What's the deal with Regal Meridian 16? Late last month, Insider reported that the downtown Regal location was one of 39 theaters across the country to close as owner Cineworld deals with bankruptcy proceedings. The mournful death of downtown tweets were twote, I canceled my Regal Crown Club membership, and we all readied plans to stand over the cineplex's open grave.
And yet: Things may not be exactly what they seem. Last week, former Stranger editor Chase Burns tweeted that Regal staff members said they weren't going anywhere. And this week, the heavily-paywalled Puget Sound Business Journal and the good folks over at the Seattle Collegian also spoke with Regal staffers who shot down any ideas that Regal Meridian 16 is about to close. Though Cineworld and Regal have yet to confirm their plans to any outlet, I will point out that it's possible to buy tickets for films screening on days after the cineplex's alleged close date.
Update: Today, the Seattle Times reported that they obtained an email from the theater's general management to Regal staffers saying "that the building landlord and the courts have come to an agreement on its lease and the theater will not be closing." Breaking news people! Still not publicly confirmed by Regal Cinemas, but maybe I should renew my club membership soon...
I should also note: That Grand Illusion Cinema also recently learned that their building is up for sale after signing a two-year lease. But they said they are "determined to recreate the magic someplace new" and move whenever it's convenient. I have a pretty good suggestion should a certain late billionaire's estate feel so generous.
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yəhaw̓ now has 1.5 acres of land in South Seattle: In December, the Indigenous-led arts collective purchased a large parcel of undeveloped land in Rainier Beach for $1.9 million. The land has "more than 500 trees, bisects Mapes Creek, and is located near public transit in a diverse multigenerational neighborhood." They plan to create a community hub for Indigenous creatives to make art, be in community, and connect with the land. “We wanted space for Native people to connect with actual green space and canopy space and not just move into an office building, but have some transformative outdoor art experiences available to people in the city," yəhaw̓ cofounder Asia Tail told Crosscut. Can't wait to see what's next!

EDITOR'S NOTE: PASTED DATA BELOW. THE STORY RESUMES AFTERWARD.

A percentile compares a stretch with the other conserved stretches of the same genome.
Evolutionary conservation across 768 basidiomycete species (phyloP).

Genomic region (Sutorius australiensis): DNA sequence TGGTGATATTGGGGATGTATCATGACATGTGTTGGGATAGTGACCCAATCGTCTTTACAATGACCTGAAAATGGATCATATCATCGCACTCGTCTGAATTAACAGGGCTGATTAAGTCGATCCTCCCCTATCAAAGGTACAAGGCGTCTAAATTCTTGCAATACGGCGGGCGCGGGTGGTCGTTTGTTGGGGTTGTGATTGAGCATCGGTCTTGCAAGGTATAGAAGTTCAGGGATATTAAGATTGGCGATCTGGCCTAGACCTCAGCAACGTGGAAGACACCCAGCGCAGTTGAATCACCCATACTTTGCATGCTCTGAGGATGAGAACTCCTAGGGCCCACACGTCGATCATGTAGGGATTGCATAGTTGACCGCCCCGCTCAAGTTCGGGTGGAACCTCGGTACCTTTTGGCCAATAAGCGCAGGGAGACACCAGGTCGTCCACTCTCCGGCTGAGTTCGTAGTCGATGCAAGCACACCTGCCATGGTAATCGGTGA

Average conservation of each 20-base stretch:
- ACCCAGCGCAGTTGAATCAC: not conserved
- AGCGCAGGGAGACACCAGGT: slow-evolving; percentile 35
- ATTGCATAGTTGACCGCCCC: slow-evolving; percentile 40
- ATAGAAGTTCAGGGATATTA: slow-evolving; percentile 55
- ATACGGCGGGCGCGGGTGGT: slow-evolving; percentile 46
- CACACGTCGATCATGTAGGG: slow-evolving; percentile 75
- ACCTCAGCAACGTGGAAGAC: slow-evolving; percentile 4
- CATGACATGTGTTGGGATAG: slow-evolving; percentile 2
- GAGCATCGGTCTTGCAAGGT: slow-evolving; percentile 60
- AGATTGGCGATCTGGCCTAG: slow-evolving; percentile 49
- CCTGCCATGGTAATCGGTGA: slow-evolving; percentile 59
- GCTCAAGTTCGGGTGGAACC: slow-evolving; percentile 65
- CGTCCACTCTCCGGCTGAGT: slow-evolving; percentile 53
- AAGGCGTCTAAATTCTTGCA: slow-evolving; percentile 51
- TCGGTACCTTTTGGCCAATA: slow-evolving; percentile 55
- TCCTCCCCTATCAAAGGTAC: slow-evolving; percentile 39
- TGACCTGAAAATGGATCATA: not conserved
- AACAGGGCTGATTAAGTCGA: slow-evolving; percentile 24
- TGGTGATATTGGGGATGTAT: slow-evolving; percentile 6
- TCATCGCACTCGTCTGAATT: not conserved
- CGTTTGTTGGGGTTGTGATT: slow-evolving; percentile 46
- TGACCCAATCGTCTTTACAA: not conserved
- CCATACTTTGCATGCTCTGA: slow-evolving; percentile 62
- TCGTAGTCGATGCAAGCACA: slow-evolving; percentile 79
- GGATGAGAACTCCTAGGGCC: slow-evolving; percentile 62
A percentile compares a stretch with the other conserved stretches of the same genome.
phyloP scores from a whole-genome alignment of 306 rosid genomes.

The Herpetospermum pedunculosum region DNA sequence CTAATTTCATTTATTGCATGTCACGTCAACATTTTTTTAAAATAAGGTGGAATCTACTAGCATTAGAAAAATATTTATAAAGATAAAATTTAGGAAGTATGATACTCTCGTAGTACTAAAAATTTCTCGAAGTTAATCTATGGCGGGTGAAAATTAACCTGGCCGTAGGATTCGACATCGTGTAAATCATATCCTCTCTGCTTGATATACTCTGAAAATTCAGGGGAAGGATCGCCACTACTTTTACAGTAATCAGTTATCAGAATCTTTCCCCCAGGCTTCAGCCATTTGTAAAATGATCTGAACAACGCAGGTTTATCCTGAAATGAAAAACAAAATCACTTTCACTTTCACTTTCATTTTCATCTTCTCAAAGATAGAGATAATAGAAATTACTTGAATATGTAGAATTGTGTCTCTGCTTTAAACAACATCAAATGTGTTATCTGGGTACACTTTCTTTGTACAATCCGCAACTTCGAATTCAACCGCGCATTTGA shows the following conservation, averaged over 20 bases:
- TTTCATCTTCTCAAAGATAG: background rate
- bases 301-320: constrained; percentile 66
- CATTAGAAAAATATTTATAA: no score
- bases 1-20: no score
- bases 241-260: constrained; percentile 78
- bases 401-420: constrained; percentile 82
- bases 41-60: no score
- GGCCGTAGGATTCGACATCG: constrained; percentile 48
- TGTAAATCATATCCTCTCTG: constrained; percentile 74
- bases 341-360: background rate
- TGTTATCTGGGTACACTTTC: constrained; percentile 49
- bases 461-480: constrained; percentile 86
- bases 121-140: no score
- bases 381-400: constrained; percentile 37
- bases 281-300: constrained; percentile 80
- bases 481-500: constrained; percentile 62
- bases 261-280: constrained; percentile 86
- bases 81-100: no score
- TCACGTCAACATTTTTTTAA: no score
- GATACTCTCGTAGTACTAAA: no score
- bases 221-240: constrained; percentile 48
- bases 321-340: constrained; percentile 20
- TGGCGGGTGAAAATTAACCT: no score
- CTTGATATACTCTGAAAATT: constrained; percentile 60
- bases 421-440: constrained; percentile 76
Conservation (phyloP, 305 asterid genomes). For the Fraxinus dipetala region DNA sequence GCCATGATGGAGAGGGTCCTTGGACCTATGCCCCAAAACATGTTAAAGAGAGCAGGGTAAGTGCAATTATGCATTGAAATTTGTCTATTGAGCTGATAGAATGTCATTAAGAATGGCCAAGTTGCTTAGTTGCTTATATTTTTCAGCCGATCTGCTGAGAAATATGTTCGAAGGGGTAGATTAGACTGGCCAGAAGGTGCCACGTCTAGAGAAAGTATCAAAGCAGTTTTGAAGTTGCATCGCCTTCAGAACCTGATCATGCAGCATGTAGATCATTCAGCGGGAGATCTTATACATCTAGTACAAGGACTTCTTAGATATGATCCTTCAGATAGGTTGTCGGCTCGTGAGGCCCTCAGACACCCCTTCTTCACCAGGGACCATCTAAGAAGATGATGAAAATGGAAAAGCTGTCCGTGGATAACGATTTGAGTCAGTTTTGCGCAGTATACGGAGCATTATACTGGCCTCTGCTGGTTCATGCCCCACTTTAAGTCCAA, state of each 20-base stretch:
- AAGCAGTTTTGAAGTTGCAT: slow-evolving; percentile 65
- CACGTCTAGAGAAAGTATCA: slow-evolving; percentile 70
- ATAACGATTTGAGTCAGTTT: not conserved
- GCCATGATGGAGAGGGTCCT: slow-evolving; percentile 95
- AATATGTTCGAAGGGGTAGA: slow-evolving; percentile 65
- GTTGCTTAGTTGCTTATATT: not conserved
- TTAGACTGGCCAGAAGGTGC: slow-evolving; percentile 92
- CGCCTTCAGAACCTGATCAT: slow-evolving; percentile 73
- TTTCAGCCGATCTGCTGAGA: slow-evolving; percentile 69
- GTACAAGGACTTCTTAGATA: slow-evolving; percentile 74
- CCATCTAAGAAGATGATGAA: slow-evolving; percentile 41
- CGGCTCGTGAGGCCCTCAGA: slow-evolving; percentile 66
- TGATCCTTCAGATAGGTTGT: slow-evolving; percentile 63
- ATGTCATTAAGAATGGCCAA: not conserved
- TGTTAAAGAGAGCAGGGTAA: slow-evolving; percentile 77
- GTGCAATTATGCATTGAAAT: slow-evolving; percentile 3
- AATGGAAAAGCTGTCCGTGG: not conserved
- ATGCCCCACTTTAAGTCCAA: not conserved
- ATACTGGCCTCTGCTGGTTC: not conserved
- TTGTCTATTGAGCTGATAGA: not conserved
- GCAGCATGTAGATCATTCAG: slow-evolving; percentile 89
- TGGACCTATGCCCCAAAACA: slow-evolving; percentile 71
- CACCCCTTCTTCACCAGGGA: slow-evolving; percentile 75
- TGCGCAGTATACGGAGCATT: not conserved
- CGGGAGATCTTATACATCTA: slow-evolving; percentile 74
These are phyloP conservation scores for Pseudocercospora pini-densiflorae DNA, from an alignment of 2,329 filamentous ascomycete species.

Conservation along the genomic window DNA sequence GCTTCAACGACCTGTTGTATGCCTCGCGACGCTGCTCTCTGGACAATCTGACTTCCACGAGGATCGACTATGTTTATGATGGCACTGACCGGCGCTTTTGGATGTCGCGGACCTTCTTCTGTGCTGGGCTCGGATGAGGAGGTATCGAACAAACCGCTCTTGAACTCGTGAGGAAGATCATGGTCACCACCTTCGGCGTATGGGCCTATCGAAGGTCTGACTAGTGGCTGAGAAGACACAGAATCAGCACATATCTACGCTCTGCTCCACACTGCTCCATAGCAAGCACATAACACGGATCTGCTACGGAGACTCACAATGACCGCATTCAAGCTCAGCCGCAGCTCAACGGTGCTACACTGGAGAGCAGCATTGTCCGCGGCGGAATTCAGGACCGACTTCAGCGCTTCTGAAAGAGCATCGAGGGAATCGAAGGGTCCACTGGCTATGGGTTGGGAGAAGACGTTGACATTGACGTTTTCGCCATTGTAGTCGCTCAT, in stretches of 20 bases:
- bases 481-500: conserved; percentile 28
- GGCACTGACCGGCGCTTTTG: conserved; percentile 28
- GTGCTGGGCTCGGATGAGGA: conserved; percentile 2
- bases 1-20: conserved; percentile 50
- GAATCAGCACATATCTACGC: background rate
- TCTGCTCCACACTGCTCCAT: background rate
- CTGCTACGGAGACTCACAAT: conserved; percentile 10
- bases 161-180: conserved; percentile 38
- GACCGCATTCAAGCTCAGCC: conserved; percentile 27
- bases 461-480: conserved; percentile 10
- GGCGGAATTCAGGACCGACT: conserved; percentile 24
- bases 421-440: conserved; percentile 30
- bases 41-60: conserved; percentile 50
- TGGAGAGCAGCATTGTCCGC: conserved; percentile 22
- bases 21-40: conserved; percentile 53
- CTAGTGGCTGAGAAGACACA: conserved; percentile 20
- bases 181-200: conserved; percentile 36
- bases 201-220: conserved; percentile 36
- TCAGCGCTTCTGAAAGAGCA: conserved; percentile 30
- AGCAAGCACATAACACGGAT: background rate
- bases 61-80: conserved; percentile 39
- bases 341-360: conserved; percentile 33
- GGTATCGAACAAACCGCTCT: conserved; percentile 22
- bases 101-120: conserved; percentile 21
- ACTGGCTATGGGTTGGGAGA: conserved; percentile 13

Scarecrow Video got featured on a CNN travel show: “It’s not nostalgia. It’s history. It’s cultural history," Scarecrow marketing coordinator Matt Lynch told CNN's Richard Quest about the video store's importance. "We all have communal experiences. We all see the same movies, experience the same art. These movies collect all those experiences for us.”
Say hello to your new Seattle Civic Poet: Shin Yu Pai, congrats!!! The 2014 Stranger Genius Award shortlister is the first Asian-American to serve as the city's civic poet, a role they will take on for the next two years. "As the former Poet Laureate of The City of Redmond, I worked with the city to develop poetry-based public art projects and elevated poetry through curated public programming and outdoor activation of public spaces," she said in a statement. "I can't wait to do the same for Seattle, and more." I believe that poetry has the power to change the world.
ICYMI: Barbara Earl Thomas gave a sneak preview of her artwork that decorates the Judkins Park Station platform in the Central District which is still under construction. Beautiful!
To end this arts mailbag: Open Source reissued One Glove from storied Seattle indie band Stephanie: